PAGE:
However, it wasn't long before the costs outweighed the benefits. There were a lot of things that led to my leaving the network, but what I'm here to talk about are the ones that not just made the network a poor fit for me, but that actually grated on me personally and created a situation where I could not, in good conscience, continue working in the network. I might burn a bridge or two by posting this, but it's nothing I don't think they set torch to first. I'm posting this because I'm not going to let go of the way they treated some of their bloggers, myself included.
The biggest reason I left the network was the culture of silence. Conflicts tend to arise within a group of 500+ individual, free thinking people. These conflicts were almost never mediated by moderators and instead were shut down, and whomever seemed the "angriest" was deemed wrong. There was no trying to see both sides. There was just "the polite girls" and "the girls ganging up on her" for not immediately siding with the polite one.
There is a difference between being "polite" and being "good" or "right" which is something the network had a hard time understanding. There were misunderstandings for which no one was to blame, and there were conflicts that arose from passive-aggressiveness, or even straight up criminality where the girls who didn't speak sweetly were villified and the other girl painted as the damsel in distress. Instead of actually trying to resolve the conflict, most of the mods and community members resorted to pointing fingers at "the bitch" and declaring that she was "ruining the community."
Silence ruins communities. Making girls afraid to speak ruins communities.
The HCBN criminalized anger and criticism. Girls who had every right to be angry were told that they were disturbing the peace, and that they should keep their opinions to themselves if they didn't match that of the rest of the community.
At one point, I called another blogger out for stealing content of other bloggers. She was stealing images, not linking back properly, and not getting permission. She was doing something illegal. Her counter basically amounted to "if no one catches me, and they haven't yet, I must not actually be doing anything wrong." I tried to impress upon her the gravity of the situation. I busted out blog posts and legal pages, citing how badly she had been mistaken. It was like saying shoplifting isn't illegal if you never get caught. Suddenly, girls were telling me to back off and leave her alone-- I made her upset. They were telling me I was bullying her-- for telling her not to steal from the rest of us. How on Earth did this happen? I was getting told by other bloggers to let a thief continue stealing, because I was "upsetting" her.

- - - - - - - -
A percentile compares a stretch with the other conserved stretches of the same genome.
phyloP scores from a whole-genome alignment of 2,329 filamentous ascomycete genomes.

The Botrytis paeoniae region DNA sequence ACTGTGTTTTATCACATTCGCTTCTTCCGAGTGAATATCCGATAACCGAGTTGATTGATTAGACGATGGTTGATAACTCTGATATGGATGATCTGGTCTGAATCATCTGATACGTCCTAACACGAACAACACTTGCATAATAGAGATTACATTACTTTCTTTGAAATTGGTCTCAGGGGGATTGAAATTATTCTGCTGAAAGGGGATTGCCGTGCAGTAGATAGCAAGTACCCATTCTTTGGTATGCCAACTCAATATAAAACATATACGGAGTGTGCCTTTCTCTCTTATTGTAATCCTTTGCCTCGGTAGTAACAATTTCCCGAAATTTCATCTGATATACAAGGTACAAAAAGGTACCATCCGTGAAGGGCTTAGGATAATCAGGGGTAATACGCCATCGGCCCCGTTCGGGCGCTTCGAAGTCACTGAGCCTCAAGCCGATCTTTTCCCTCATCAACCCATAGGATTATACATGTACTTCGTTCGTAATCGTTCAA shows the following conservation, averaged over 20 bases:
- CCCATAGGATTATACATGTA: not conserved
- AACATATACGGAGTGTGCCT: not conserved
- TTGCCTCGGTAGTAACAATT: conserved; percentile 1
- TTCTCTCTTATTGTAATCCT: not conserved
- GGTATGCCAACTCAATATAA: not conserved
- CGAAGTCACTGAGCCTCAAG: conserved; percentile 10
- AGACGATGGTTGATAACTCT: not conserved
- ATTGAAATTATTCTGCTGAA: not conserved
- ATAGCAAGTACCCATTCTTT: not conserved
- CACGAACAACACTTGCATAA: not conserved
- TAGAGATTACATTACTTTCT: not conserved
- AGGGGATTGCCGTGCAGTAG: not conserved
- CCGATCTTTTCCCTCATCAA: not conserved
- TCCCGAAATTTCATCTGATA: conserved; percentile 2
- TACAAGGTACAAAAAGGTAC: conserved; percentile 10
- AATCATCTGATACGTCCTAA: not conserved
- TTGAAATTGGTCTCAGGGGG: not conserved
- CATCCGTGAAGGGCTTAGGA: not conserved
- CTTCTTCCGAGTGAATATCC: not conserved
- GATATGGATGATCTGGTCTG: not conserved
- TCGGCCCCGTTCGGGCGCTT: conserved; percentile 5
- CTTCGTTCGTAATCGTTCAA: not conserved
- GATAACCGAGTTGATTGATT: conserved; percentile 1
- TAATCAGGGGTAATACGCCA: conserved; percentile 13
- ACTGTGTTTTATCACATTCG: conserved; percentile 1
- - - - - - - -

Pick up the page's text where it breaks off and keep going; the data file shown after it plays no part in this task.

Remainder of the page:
Meanwhile, over facebook message, I received a flood of messages from other bloggers in the network, thanking me for refusing to back down, and for protecting their rights. They told me I was doing the right thing-- yet none of them would come to my aid on the thread. No one else wanted to be labeled a "bitch" for siding with me. I was doing the right thing but it didn't matter-- I wasn't playing nice. I didn't gently suggest she respect other bloggers and the law while offering a smile and a lollipop, so I got put in the doghouse.
The moderators, for the most part, do not understand how to handle conflict. There are a few who do, but they aren't always online-- they can't be-- and it's appalling to me that the HCBN didn't train their moderators in how to mediate a disagreement and even a full-blown fight. The party line is just to pick the person whose voice is raised and say "you're ruining the community" as if conflict is in and of itself outlawed. People delete threads, rather than managing conflict, which leads to hearsay, ultimately leading to a select few people deciding who was most sympathetic, and by default, who was playing the villain. My attempts to mediate conflicts were met with derision, since I didn't default to defending the person who spoke most softly. My attempts to de-escalate situations were deemed as siding with the villain-- most everyone else was content to continue to antagonize her. That's what sounds like "ganging up on someone" to me.